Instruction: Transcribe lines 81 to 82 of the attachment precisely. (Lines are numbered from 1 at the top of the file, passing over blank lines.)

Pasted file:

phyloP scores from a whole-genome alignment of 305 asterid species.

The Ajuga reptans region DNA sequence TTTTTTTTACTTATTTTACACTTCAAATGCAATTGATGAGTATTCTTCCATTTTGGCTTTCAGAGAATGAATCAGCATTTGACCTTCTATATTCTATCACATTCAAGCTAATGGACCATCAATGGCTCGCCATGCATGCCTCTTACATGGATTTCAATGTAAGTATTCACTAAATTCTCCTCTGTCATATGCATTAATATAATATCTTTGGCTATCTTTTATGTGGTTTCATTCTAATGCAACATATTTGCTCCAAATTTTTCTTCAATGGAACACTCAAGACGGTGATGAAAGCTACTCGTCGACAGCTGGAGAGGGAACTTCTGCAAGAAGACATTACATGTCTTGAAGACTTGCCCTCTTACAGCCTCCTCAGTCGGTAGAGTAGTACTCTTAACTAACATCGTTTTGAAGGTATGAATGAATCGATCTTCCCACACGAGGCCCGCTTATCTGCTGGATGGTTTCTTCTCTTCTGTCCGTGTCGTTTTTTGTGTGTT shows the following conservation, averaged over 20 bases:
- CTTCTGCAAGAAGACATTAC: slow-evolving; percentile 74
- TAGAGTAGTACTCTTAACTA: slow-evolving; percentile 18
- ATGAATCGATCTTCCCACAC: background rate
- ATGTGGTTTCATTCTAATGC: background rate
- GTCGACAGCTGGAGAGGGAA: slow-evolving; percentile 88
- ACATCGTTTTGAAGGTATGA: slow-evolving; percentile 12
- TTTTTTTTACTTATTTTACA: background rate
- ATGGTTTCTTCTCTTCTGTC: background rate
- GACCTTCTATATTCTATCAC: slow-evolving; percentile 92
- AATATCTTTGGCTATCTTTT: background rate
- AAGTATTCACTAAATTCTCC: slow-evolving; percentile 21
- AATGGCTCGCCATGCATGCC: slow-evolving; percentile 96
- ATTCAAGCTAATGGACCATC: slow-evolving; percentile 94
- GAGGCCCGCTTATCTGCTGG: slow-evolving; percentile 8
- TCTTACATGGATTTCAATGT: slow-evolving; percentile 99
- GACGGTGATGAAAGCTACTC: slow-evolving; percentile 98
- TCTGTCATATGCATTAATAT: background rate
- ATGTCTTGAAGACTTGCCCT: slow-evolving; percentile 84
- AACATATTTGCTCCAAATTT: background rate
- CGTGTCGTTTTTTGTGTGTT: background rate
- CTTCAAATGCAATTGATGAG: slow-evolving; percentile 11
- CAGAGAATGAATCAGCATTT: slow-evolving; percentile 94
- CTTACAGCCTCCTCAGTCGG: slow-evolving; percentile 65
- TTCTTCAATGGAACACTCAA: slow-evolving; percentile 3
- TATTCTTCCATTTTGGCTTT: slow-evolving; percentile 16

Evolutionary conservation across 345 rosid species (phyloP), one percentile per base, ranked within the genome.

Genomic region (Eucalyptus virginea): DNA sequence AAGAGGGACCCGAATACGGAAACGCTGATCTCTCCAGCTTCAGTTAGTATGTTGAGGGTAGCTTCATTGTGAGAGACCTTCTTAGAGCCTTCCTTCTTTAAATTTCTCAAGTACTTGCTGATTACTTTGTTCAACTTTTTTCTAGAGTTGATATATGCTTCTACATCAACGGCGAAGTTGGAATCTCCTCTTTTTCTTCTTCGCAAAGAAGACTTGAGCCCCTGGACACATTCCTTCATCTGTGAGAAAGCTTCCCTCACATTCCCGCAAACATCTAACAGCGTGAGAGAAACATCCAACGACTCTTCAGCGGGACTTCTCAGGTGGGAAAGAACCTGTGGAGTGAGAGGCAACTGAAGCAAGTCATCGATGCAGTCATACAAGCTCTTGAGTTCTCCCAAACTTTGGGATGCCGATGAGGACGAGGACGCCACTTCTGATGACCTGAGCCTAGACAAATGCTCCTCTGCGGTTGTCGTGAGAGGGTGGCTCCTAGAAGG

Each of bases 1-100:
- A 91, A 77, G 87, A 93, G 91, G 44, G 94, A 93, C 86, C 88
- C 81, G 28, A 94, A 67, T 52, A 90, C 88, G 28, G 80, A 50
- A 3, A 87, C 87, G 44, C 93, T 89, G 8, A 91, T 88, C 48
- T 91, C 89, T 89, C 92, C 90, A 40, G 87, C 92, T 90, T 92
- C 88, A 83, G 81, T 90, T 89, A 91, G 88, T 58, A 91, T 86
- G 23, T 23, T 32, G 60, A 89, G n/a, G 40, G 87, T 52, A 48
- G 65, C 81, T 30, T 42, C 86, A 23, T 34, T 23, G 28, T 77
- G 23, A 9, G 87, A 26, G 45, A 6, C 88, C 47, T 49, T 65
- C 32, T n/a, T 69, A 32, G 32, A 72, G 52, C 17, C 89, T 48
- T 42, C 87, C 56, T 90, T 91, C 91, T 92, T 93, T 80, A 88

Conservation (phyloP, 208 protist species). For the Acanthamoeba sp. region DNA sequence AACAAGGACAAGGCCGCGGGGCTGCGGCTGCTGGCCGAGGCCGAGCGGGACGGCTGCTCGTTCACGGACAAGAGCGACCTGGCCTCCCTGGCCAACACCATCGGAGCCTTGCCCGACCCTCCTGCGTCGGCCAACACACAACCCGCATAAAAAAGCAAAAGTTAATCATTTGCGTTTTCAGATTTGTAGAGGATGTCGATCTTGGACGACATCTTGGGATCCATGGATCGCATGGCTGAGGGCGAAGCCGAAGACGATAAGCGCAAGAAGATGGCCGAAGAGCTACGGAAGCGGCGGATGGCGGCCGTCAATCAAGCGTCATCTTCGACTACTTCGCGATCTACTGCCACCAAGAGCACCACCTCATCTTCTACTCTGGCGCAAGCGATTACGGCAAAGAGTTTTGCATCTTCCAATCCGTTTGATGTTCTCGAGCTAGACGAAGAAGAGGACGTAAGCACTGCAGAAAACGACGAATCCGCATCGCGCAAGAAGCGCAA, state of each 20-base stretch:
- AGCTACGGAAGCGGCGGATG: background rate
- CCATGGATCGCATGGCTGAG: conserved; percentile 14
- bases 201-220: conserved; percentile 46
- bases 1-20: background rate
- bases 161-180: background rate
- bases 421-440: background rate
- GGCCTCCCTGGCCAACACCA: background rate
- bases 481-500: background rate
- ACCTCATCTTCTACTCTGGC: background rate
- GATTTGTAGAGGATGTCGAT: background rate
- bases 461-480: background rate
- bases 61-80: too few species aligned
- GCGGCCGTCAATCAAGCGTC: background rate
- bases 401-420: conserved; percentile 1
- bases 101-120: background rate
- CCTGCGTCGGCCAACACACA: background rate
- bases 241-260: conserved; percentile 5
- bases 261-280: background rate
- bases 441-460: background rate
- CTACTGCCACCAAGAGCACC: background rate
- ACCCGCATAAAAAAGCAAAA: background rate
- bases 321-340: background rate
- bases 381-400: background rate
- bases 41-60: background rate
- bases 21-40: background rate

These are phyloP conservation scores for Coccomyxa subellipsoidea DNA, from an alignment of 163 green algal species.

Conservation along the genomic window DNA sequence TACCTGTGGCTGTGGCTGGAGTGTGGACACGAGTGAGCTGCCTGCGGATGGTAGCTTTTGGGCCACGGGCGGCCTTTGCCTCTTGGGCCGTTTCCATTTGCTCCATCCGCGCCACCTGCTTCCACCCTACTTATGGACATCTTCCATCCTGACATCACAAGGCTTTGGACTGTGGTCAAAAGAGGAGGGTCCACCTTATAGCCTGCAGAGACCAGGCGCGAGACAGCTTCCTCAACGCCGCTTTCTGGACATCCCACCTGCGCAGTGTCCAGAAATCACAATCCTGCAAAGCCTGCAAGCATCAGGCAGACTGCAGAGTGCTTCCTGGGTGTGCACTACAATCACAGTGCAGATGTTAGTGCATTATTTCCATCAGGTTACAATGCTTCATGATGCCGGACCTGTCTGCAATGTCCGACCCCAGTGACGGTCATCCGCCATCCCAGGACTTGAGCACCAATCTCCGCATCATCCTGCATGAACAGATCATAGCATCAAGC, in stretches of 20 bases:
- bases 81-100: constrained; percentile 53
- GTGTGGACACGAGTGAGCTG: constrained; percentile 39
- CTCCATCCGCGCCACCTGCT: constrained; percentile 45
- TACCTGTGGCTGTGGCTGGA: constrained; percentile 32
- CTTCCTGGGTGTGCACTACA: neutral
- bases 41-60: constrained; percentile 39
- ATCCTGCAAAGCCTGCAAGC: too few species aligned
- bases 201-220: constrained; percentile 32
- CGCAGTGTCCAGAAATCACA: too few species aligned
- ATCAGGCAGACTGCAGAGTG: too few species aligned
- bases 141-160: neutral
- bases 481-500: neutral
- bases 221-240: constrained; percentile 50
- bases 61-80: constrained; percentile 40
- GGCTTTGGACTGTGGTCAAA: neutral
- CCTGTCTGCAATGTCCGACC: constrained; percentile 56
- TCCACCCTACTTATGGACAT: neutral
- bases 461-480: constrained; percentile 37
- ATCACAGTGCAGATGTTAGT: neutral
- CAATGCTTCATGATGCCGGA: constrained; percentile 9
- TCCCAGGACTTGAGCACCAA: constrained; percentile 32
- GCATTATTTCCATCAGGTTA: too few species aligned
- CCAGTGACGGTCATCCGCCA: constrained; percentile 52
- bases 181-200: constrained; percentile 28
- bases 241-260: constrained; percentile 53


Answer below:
- bases 221-240: constrained; percentile 50
- bases 61-80: constrained; percentile 40